Intermediate (First Node, e.g. Early May) 81 bu/ac
Late (Early Flag Leaf, e.g. Mid/Late May) 76 bu/ac
*source: Melody DeJong, University of Guelph

Critical weed-free period in corn
Yield loss is minimized when corn is kept weed-free from the three- to eight-leaf stage. In glyphosate tolerant corn there are a number of ways to accomplish this (see Table 2).

Discourage disease
Albert Tenuta, Disease Specialist

• Variety selection and crop rotation continues to be the best defense against plant diseases. Review the disease ratings of your 2011 variety selections and place in the appropriate fields  based on disease risk potential and history. Remember best defense is a good offense!
• Fungicidal seed treatments are a must if you are planting early and into fields with high residue levels. Remember cool, wet conditions are ideal for pathogens and insects which also increases entry points for these fungi.
• Scout early for disease problems whether it is wheat or new planting.  Assessing disease problems early can help manage them as well as plan your attack whether it is re-planting or fungicides.
• Test soybean fields for Soybean cyst nematode (SCN). If you haven’t taken a SCN test recently you still have time to determine SCN levels and select appropriate SCN varieties.
• Consider tillage, but don’t go straight to the plow. You can have the best of both worlds – good residue coverage while reducing residue borne diseases.

Insect management
Tracey Baute, Pest Specialist

• Control annual weeds early and try to leave at least three weeks between weed kill and planting of corn to avoid black cutworm issues.
• Plant your refuge. Resistance to Bt corn is a serious threat, especially for corn rootworm and the seed companies and CFIA want to see improvement in refuge compliance. Make sure to plant the appropriate size and location of non Bt refuge according to the Bt traits you have purchased.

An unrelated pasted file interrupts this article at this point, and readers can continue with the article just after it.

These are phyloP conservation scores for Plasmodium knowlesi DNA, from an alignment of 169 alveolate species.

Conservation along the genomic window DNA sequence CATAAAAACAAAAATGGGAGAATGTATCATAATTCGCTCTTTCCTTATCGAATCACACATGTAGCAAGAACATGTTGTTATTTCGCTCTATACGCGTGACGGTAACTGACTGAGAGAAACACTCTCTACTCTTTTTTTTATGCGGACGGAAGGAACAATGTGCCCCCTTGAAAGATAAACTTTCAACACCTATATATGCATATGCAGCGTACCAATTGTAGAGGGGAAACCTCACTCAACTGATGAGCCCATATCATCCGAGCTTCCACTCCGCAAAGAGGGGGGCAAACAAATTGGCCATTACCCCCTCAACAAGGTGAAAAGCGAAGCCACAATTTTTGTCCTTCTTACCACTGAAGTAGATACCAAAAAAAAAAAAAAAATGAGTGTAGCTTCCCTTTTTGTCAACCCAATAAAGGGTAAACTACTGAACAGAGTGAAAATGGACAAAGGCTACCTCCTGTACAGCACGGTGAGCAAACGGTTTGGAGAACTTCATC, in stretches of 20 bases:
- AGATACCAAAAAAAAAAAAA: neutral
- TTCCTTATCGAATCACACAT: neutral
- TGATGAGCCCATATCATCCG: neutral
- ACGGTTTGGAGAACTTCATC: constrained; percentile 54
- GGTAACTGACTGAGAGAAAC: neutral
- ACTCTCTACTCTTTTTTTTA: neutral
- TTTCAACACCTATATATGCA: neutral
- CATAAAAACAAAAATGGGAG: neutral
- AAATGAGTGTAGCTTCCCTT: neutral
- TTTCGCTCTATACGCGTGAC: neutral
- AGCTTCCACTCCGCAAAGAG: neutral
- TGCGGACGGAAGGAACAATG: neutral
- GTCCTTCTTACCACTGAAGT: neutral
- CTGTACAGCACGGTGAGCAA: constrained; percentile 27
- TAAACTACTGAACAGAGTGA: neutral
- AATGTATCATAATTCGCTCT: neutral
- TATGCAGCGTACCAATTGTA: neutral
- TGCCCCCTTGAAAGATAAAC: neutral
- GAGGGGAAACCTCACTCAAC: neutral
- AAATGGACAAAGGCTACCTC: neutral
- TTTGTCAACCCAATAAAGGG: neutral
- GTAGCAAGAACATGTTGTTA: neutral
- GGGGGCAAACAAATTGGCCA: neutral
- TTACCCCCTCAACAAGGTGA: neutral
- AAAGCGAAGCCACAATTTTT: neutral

• Plant early but in good growing conditions. In particular, to reduce risk of Western bean cutworm infestations, select corn hybrids that flower early (no later than mid July) to avoid peak moth flight.
• Use Cruiser treated seed in both early and late planted soybean fields. 2011 has the potential to be a good soybean aphid year. Seed treatments can help control initial early season infestations. Also plan to do some scouting by the end of June, early July to stay ahead of any aphid infestations. •

Strategy Pros Cons Yield (%)
Two Pass Glyphosate
glyphosate applied at the 3-4 leaf stage of corn and again at the 7-8 leaf stage of corn
•  Typically provides the best weed control and corn yields.
• Better perennial weed control.
• More expensive.
• Increases selection pressure of glyphosate and chance of selecting herbicide resistant weed populations.

residual herbicide applied PRE followed by

glyphosate applied at the 7-8 leaf stage of corn

• Typically provides the best weed control and corn yields.
• Multiple herbicide modes of action to manage resistant weed populations.
• Better perennial weed control.
• More expensive. 99

“One Pass” tank-mix with residual herbicide

glyphosate + residual herbicide applied at the 3-4 leaf stage of corn

• Only one application.
• Multiple herbicide modes of action to manage resistant weed populations.
• Timing too early to control many perennial weeds.
• Reduced weed control when tank-mix partner does not provide residual control of weed spectrum in the field.

“One Pass” Glyphosate (Early)

glyphosate applied at the 3-4 leaf stage of corn

• Only one application. • Season long weed control not always possible.
• Weeds emerging after application can significantly reduce yield.

“One Pass” Glyphosate (Late)

glyphosate applied at the 7-8 leaf stage of corn

• Not recommended • Not recommended 90
Yield data collected from 11 replicated trials during the 2007 and 2008 growing seasons.
Source: Dr. P.H. Sikkema (University of Guelph, Ridgetown) and Dr. R. Nurse (AAFC, Harrow)

In this issue: